This brief overview shows that Ariès’s pioneering hypothesis did not win universal acceptance from scholars. On one point agreement has been general: childhood is not the unchanging phenomenon contemporary experts often assume it is, but it varies according to time, setting, social context, gender, and culture. Ariès’s great achievement was to establish the historicity of childhood as something no longer capable of refutation.
That established, it is clear that scholars have moved beyond the issues of the Ariès debate to explore a broader range of issues. These include issues concerning the child in the context of the mother-child relationship; those concerning the child in the context of the father-headed household; and those related to the training and education of children. This survey concludes with a consideration of the impact of industrialization on childhood, ushering us into the modern world.
Mother and Child: The First Dyad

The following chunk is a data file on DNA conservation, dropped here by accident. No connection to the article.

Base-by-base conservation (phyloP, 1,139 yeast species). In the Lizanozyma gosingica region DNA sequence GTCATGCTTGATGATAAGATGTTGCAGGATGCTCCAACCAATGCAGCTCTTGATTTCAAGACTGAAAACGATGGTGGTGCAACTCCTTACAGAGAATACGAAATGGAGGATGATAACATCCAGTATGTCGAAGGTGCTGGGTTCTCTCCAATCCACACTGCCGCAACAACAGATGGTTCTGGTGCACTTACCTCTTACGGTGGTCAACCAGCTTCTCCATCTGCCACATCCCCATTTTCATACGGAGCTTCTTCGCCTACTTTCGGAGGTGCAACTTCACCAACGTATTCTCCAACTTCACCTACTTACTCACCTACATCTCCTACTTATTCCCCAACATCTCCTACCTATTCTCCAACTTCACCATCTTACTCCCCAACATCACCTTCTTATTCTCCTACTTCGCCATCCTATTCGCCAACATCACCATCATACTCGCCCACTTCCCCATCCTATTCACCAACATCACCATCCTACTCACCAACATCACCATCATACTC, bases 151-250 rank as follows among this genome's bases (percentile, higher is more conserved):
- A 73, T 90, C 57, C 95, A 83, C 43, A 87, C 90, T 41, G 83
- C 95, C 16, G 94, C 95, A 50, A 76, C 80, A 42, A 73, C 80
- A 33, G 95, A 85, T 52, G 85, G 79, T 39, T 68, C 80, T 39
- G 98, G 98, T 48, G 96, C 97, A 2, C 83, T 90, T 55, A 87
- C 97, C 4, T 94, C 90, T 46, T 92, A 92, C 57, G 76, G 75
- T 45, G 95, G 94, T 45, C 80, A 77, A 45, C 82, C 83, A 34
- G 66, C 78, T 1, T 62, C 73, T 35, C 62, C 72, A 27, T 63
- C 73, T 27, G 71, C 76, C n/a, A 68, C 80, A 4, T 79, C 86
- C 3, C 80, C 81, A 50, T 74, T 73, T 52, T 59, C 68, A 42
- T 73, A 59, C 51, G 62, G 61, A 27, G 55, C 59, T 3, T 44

Women alone give birth to children, although in the simplest band-level societies, child rearing is a more collective enterprise than among later agriculturalists, and even among agricultural peoples, social structures such as kin groups (clans and lineages) and polygynous marriages often lead to families in which children acknowledge multiple adults who raise them, and adults correspondingly recognize their responsibilities toward children other than their own birth children. In history, those children who survived were reared by mothers or mother surrogates. Even in advanced societies, the most powerful of human bonds has been that between mother and child, and the metaphor of motherhood is often used by other adults in expressing their bond with a child, as Gracia Clark has shown in her studies of West African motherhood. The dependency of the child on the mother, and the implication of the mother in the life of the child, is expressed in artistic representations of the mother-child dyad that appear in many different cultural settings—most famously, for Western civilization, in the image of Mary, the virgin mother, and the child Jesus. In recent years, however, African-American and Chicana scholars, while emphasizing the significance of motherhood within their cultural traditions, have used concepts such as “Othermothering” to underscore that mothering is typically a task shared among kinswomen, in contrast to the isolated white mother of the middle-class Euro-American nuclear family.